“Debbie” came in for an interview for a Customer Service Representative position. Her resume showed strong experience for the position. The initial screening calls went well. When Debbie arrived she looked very professional and was pleasant. The initial small talk went well. I then asked Debbie my first behavioral event question: “Give me an example of a time when you had to exercise patience in dealing with upset customers. What were the circumstances? What was the outcome?”
Debbie’s response….she did not want to deal with upset customers. If the Customer Service Representative position required her to talk to customers, she did not want the job. The only way should could deal with upset customers was to drink. Wow. Ok. Interview over!
I Can’t SEE You
I am looking for a new opportunity. In this pursuit, I have participated in Zoom calls for several jobs in the recent past. I have been surprised to find executives at a high level so challenged at the use of Zoom even after the past 18 months working remotely during the Pandemic. I think many hiring managers forget that just as they are interviewing me, I am interviewing them. I am of the opinion your better employees will always be interviewing the company during the process. You only get one chance at a first impression and if you want to attract talent for your Company this must be kept in mind.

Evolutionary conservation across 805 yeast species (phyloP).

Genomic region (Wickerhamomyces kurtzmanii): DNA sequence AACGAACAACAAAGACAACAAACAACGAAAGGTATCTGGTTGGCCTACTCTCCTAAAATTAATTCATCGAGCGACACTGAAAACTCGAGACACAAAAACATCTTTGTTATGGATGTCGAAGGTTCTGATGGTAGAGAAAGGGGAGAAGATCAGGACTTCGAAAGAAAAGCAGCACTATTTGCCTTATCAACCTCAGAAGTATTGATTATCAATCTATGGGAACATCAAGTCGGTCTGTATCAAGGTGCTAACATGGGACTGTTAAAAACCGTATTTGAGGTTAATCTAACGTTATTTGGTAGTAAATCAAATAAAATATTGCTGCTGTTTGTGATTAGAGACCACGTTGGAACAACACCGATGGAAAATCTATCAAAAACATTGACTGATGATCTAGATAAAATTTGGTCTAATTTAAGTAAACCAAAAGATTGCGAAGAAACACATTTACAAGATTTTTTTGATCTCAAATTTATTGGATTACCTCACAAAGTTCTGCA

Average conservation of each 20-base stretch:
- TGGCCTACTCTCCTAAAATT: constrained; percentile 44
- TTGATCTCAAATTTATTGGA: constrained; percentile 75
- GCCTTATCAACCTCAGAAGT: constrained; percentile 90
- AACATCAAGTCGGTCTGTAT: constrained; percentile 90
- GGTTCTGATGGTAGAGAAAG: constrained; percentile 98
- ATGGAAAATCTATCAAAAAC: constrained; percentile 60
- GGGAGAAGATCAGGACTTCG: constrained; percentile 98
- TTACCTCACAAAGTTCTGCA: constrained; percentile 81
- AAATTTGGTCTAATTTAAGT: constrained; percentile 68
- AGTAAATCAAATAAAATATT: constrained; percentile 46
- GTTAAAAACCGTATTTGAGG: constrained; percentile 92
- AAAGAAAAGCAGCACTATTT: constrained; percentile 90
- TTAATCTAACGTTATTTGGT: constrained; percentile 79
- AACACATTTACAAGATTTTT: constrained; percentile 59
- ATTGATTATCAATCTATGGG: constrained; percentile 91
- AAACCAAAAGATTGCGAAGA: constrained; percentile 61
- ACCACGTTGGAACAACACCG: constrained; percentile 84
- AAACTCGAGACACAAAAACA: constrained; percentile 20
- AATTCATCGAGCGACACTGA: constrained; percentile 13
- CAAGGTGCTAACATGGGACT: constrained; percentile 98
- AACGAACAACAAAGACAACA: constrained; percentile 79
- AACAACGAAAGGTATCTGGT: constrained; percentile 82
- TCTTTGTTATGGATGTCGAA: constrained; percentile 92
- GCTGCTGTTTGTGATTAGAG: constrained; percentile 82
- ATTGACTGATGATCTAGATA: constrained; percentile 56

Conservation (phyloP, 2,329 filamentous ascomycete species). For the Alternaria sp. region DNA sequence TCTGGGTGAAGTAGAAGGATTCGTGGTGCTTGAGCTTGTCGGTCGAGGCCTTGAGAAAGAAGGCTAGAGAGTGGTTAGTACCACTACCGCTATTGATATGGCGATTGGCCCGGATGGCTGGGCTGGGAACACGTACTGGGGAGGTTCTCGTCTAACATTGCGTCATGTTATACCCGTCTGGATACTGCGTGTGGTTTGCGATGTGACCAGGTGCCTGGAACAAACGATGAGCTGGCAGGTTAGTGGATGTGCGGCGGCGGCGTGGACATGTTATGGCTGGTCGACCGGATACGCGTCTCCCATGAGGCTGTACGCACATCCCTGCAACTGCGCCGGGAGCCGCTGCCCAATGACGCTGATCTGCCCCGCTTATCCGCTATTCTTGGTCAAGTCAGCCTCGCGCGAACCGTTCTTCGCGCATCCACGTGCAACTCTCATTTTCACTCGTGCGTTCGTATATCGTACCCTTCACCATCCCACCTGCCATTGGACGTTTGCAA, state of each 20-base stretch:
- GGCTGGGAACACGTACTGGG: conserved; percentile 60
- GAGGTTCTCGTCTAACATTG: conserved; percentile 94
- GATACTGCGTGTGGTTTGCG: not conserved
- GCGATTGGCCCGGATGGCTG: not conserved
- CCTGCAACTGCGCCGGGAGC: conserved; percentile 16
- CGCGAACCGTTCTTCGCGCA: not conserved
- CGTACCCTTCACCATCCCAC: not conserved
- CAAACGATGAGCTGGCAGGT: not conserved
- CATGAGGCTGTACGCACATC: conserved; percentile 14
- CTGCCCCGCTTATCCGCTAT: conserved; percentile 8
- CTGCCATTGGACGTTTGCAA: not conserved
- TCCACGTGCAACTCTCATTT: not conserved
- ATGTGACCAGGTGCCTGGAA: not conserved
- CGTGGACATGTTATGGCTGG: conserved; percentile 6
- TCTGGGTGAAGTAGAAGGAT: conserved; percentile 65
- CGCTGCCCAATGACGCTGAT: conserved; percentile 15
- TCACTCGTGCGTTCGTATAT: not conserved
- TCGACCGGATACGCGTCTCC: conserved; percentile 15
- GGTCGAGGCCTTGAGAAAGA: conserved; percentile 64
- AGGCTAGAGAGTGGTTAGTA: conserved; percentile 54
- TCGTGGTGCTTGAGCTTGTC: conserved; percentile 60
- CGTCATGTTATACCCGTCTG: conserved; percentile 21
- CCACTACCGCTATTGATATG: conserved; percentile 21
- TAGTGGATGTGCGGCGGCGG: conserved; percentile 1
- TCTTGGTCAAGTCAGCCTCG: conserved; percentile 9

On one recent call, the Senior Vice President of Operations (she reminded me of her job title six times during our call) never once made eye contact with me on our 60-minute Zoom call. She was so busy looking at her dual monitors, emails and cell phone during the call it was as if I was wasting her time. I could have been giving her the bird or sitting there naked and she would not have known. I was stunned. I knew from that Zoom call that this was not the opportunity for me. If I was that unimportant as a candidate, I did not expect things were going to improve when I was on their payroll. I was offered the job and declined. Thereafter I was asked to complete a survey on the interview and openly shared my feedback. I hope the survey information was used as coaching for the Senior Vice President of Operations!